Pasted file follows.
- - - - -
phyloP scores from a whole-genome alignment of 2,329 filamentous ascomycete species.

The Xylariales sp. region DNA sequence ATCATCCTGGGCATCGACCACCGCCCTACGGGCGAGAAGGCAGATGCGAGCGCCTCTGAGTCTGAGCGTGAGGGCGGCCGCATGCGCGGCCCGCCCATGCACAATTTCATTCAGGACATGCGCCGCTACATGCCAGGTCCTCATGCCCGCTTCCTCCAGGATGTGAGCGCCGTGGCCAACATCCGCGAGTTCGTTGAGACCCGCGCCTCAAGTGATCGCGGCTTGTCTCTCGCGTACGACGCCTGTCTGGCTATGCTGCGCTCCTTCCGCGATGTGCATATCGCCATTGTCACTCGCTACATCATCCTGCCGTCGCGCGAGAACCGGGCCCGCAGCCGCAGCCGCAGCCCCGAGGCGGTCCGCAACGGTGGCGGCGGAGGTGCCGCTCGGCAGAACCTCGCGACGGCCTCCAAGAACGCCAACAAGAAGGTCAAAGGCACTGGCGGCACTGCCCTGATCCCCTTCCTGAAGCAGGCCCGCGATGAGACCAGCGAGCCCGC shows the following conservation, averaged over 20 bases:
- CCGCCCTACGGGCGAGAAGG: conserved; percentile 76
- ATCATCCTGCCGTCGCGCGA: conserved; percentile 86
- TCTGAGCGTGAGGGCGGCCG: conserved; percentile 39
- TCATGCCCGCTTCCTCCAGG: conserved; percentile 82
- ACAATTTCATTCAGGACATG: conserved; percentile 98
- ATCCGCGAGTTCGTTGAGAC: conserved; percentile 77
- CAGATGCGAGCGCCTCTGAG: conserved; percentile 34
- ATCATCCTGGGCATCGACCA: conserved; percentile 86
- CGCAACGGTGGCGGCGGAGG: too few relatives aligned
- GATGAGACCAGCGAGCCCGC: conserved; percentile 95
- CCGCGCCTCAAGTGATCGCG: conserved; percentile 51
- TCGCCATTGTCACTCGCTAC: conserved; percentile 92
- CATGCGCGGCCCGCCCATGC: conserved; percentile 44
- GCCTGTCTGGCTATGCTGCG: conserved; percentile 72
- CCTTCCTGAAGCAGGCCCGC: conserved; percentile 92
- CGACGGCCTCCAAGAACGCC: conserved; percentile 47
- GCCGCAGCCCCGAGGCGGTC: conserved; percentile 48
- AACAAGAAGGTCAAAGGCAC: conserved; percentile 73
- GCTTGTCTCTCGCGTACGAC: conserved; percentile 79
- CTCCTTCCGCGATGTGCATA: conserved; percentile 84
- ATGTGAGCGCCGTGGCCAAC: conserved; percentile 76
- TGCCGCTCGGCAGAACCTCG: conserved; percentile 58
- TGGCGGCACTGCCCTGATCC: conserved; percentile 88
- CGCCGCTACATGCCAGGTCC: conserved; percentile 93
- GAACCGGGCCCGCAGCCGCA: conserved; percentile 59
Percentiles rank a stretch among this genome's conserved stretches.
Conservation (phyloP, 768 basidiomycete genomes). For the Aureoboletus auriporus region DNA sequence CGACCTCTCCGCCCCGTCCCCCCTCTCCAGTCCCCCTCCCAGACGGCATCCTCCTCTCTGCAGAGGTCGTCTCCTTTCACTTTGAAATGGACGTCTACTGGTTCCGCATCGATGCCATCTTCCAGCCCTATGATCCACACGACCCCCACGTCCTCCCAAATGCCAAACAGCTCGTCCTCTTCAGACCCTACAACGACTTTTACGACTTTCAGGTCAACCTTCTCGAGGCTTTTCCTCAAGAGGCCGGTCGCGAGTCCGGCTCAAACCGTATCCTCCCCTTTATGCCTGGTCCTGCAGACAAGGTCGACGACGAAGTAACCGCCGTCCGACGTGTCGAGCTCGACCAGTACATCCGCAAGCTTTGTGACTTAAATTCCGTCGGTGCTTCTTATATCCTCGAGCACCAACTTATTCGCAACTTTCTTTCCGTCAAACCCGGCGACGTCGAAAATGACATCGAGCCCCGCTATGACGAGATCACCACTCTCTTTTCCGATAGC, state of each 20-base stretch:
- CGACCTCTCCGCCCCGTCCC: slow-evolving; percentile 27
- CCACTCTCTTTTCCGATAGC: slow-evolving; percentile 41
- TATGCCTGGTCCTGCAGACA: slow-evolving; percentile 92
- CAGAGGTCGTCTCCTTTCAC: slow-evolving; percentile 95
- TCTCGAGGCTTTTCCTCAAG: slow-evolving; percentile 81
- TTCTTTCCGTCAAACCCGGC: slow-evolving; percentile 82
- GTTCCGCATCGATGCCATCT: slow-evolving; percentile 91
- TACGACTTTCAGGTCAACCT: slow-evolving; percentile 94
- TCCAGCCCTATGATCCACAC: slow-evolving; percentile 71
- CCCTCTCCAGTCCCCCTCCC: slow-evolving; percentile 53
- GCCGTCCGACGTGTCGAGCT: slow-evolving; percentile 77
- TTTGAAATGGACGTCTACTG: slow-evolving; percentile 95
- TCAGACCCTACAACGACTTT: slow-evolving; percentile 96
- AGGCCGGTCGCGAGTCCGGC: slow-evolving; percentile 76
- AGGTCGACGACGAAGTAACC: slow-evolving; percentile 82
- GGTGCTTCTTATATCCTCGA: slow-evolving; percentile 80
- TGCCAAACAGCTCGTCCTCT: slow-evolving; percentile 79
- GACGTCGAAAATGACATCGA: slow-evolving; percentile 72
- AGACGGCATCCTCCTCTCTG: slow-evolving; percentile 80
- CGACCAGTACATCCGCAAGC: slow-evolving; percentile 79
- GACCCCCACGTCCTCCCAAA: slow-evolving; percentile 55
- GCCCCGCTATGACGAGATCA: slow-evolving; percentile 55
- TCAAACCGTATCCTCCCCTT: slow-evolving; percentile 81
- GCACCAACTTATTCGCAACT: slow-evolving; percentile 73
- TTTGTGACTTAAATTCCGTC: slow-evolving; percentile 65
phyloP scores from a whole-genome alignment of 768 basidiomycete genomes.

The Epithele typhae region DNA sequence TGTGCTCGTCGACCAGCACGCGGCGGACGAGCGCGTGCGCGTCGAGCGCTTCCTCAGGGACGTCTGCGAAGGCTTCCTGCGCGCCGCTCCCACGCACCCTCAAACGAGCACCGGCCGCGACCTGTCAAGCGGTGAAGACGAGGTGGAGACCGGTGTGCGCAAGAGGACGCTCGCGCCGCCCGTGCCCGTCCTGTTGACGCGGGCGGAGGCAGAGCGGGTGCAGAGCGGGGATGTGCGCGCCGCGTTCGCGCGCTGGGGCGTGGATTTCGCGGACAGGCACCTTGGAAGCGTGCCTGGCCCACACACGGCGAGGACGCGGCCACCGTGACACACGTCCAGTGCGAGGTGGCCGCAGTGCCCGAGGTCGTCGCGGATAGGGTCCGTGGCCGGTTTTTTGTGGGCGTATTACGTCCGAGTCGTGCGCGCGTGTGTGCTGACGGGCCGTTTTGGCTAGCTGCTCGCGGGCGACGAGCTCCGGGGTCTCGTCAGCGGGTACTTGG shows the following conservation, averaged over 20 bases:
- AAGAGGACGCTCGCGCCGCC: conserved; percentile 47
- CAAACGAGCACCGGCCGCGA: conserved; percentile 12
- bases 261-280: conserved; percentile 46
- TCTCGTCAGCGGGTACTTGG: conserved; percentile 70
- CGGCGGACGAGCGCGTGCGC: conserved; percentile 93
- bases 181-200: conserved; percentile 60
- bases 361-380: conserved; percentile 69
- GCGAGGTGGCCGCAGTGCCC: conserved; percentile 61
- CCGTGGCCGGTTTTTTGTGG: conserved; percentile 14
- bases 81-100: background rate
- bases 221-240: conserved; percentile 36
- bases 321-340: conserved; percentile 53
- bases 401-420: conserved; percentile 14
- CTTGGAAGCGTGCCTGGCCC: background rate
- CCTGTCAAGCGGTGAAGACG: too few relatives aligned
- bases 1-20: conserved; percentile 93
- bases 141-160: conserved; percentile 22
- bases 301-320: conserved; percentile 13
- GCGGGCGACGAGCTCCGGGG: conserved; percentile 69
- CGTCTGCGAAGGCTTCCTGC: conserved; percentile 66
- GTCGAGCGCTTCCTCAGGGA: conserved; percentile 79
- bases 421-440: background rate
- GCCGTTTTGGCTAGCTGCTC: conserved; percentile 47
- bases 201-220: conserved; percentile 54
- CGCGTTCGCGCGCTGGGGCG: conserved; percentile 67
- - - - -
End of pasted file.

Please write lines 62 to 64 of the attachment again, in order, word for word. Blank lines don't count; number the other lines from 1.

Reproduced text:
- bases 181-200: conserved; percentile 60
- bases 361-380: conserved; percentile 69
- GCGAGGTGGCCGCAGTGCCC: conserved; percentile 61